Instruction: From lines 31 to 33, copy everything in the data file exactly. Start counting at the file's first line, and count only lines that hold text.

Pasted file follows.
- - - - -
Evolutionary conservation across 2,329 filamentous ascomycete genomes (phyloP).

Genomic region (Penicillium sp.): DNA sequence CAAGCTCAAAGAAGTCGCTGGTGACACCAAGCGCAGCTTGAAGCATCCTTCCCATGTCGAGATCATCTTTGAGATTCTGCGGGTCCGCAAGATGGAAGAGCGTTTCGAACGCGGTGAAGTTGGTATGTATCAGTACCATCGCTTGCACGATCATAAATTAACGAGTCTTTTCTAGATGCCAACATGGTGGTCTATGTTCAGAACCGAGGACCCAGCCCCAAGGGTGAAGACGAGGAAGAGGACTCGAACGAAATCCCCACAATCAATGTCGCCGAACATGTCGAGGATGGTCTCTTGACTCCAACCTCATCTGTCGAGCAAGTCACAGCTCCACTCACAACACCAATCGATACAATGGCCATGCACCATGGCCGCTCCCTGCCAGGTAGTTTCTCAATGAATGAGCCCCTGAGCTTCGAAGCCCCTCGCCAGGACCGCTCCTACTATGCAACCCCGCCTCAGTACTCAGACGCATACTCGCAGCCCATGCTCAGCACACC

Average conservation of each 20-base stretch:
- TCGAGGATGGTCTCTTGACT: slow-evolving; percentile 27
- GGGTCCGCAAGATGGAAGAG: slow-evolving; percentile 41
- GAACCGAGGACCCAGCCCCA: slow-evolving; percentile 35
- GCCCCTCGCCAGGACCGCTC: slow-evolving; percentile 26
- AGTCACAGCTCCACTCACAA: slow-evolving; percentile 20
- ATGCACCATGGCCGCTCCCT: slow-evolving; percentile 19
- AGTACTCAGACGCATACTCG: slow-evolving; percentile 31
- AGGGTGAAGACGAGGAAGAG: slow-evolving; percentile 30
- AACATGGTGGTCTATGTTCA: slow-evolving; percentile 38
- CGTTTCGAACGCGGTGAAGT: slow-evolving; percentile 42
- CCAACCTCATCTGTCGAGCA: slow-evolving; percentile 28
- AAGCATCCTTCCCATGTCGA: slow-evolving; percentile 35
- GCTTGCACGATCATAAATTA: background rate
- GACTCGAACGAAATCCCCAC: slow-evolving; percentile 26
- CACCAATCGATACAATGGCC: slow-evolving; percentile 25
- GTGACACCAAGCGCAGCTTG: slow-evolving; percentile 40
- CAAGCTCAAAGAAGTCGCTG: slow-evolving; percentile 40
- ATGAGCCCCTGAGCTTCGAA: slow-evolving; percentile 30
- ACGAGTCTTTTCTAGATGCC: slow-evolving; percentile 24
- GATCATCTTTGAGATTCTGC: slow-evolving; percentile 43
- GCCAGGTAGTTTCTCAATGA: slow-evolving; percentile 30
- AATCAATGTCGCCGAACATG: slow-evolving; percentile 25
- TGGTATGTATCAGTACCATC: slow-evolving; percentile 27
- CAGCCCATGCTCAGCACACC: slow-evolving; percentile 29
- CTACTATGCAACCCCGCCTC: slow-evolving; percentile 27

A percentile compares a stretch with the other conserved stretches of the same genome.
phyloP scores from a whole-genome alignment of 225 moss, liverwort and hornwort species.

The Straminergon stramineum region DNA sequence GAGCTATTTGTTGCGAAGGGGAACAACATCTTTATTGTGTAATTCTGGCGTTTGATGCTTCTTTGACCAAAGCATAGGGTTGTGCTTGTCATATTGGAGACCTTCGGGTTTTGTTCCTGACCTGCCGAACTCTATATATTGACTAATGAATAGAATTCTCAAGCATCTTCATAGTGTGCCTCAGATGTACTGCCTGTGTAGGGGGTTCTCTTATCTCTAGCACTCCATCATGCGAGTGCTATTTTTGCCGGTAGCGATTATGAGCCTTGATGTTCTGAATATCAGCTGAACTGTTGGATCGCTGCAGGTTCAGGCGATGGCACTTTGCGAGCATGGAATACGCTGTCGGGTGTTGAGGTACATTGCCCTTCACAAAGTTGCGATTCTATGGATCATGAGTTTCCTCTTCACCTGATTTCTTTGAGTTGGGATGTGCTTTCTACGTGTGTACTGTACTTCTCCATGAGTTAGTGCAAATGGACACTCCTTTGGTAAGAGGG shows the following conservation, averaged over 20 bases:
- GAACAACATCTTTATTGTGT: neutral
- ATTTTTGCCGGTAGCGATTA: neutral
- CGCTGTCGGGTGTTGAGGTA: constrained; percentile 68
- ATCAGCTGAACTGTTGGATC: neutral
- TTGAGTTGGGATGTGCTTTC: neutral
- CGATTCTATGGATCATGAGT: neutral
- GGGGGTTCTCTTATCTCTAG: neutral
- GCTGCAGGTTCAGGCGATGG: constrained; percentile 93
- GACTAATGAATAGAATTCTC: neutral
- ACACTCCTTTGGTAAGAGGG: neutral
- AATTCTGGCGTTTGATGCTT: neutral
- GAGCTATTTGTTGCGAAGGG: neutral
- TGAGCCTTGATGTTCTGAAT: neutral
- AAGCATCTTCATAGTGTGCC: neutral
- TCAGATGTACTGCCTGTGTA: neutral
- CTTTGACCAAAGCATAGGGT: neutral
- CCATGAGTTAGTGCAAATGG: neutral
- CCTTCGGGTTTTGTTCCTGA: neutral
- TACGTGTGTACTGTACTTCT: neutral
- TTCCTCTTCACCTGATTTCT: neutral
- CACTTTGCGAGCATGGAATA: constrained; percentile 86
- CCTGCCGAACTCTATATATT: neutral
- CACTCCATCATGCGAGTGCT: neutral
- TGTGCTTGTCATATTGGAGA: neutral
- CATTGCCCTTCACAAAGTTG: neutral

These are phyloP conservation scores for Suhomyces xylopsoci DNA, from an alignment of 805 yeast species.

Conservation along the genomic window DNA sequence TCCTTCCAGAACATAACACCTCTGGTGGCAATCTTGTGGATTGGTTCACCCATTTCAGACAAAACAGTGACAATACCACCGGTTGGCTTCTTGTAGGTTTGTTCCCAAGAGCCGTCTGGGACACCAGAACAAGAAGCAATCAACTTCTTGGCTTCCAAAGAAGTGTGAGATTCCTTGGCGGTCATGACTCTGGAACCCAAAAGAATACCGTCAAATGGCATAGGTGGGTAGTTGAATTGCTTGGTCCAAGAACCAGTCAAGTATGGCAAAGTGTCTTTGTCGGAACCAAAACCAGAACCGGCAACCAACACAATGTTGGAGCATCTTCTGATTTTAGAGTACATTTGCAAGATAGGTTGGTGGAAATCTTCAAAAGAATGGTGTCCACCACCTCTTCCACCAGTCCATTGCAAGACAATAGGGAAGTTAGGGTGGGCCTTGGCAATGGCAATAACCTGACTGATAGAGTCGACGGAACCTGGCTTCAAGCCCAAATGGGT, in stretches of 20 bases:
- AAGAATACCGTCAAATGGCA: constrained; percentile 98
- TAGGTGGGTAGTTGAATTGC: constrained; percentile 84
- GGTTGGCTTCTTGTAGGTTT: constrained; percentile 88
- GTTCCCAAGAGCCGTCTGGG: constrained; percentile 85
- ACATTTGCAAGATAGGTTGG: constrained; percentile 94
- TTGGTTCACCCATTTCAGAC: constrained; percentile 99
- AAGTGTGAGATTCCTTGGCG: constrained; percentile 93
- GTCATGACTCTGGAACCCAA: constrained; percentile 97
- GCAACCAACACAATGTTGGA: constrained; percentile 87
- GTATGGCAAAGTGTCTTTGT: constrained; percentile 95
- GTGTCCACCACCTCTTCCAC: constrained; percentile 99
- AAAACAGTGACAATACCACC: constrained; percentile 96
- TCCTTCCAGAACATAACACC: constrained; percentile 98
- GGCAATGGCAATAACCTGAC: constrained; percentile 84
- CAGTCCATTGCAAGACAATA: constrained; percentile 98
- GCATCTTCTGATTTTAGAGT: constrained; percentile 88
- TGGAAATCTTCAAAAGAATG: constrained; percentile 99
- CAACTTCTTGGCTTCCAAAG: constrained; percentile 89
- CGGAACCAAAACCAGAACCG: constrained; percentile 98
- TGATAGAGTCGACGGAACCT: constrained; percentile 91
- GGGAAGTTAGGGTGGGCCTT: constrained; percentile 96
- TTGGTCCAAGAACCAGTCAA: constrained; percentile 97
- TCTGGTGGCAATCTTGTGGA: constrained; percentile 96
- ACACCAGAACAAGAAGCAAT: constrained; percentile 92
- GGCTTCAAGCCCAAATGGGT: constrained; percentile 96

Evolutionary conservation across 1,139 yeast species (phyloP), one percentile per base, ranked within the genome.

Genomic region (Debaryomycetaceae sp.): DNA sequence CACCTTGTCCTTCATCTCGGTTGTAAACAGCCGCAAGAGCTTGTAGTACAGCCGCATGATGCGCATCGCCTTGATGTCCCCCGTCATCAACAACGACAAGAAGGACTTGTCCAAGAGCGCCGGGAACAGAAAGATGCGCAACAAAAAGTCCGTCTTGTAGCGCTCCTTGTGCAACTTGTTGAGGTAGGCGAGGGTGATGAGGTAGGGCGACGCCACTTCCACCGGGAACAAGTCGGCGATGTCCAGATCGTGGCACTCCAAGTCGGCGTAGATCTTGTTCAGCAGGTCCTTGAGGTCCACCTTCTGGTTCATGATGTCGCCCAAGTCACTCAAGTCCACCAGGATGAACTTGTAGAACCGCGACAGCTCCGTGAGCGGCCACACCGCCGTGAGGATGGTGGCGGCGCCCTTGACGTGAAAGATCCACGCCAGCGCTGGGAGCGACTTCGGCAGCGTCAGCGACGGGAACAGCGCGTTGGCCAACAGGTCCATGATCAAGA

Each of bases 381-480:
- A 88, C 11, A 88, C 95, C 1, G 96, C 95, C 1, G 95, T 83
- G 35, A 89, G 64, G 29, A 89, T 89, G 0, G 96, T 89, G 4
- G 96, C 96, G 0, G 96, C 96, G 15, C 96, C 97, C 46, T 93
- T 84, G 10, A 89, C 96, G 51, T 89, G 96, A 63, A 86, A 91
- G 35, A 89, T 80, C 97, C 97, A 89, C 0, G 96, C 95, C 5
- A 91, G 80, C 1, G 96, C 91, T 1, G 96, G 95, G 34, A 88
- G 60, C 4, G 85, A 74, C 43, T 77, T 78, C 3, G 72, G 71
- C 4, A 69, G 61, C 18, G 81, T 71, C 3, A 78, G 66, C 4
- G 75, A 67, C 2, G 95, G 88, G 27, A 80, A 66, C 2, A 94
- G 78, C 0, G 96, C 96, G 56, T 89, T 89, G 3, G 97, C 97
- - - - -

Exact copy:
The Straminergon stramineum region DNA sequence GAGCTATTTGTTGCGAAGGGGAACAACATCTTTATTGTGTAATTCTGGCGTTTGATGCTTCTTTGACCAAAGCATAGGGTTGTGCTTGTCATATTGGAGACCTTCGGGTTTTGTTCCTGACCTGCCGAACTCTATATATTGACTAATGAATAGAATTCTCAAGCATCTTCATAGTGTGCCTCAGATGTACTGCCTGTGTAGGGGGTTCTCTTATCTCTAGCACTCCATCATGCGAGTGCTATTTTTGCCGGTAGCGATTATGAGCCTTGATGTTCTGAATATCAGCTGAACTGTTGGATCGCTGCAGGTTCAGGCGATGGCACTTTGCGAGCATGGAATACGCTGTCGGGTGTTGAGGTACATTGCCCTTCACAAAGTTGCGATTCTATGGATCATGAGTTTCCTCTTCACCTGATTTCTTTGAGTTGGGATGTGCTTTCTACGTGTGTACTGTACTTCTCCATGAGTTAGTGCAAATGGACACTCCTTTGGTAAGAGGG shows the following conservation, averaged over 20 bases:
- GAACAACATCTTTATTGTGT: neutral
- ATTTTTGCCGGTAGCGATTA: neutral